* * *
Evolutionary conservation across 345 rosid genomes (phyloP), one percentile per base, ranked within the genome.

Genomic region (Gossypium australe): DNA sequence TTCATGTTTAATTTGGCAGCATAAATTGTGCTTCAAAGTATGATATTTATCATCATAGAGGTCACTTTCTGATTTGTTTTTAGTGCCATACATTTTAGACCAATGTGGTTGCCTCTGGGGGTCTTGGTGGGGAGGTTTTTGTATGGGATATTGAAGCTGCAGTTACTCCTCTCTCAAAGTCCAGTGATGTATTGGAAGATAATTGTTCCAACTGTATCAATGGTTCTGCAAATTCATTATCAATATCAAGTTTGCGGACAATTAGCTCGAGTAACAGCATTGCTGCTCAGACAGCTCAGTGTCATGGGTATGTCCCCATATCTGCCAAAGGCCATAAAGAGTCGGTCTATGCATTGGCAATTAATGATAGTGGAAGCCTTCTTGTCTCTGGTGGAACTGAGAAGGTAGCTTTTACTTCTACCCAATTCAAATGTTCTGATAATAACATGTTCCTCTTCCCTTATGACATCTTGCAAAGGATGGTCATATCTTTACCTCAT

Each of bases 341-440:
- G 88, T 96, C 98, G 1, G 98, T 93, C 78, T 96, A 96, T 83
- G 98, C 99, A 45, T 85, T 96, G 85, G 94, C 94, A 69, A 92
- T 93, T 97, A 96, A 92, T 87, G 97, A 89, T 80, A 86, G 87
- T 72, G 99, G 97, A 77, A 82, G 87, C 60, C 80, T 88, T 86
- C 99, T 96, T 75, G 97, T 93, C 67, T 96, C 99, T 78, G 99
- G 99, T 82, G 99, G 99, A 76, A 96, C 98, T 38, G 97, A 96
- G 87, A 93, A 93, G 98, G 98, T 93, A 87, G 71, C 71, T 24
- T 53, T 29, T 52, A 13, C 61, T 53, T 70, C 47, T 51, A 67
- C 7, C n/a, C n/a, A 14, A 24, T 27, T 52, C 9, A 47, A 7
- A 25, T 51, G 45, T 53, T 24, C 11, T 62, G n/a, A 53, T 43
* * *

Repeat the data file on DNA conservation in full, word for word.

Evolutionary conservation across 345 rosid genomes (phyloP), one percentile per base, ranked within the genome.

Genomic region (Gossypium australe): DNA sequence TTCATGTTTAATTTGGCAGCATAAATTGTGCTTCAAAGTATGATATTTATCATCATAGAGGTCACTTTCTGATTTGTTTTTAGTGCCATACATTTTAGACCAATGTGGTTGCCTCTGGGGGTCTTGGTGGGGAGGTTTTTGTATGGGATATTGAAGCTGCAGTTACTCCTCTCTCAAAGTCCAGTGATGTATTGGAAGATAATTGTTCCAACTGTATCAATGGTTCTGCAAATTCATTATCAATATCAAGTTTGCGGACAATTAGCTCGAGTAACAGCATTGCTGCTCAGACAGCTCAGTGTCATGGGTATGTCCCCATATCTGCCAAAGGCCATAAAGAGTCGGTCTATGCATTGGCAATTAATGATAGTGGAAGCCTTCTTGTCTCTGGTGGAACTGAGAAGGTAGCTTTTACTTCTACCCAATTCAAATGTTCTGATAATAACATGTTCCTCTTCCCTTATGACATCTTGCAAAGGATGGTCATATCTTTACCTCAT

Each of bases 341-440:
- G 88, T 96, C 98, G 1, G 98, T 93, C 78, T 96, A 96, T 83
- G 98, C 99, A 45, T 85, T 96, G 85, G 94, C 94, A 69, A 92
- T 93, T 97, A 96, A 92, T 87, G 97, A 89, T 80, A 86, G 87
- T 72, G 99, G 97, A 77, A 82, G 87, C 60, C 80, T 88, T 86
- C 99, T 96, T 75, G 97, T 93, C 67, T 96, C 99, T 78, G 99
- G 99, T 82, G 99, G 99, A 76, A 96, C 98, T 38, G 97, A 96
- G 87, A 93, A 93, G 98, G 98, T 93, A 87, G 71, C 71, T 24
- T 53, T 29, T 52, A 13, C 61, T 53, T 70, C 47, T 51, A 67
- C 7, C n/a, C n/a, A 14, A 24, T 27, T 52, C 9, A 47, A 7
- A 25, T 51, G 45, T 53, T 24, C 11, T 62, G n/a, A 53, T 43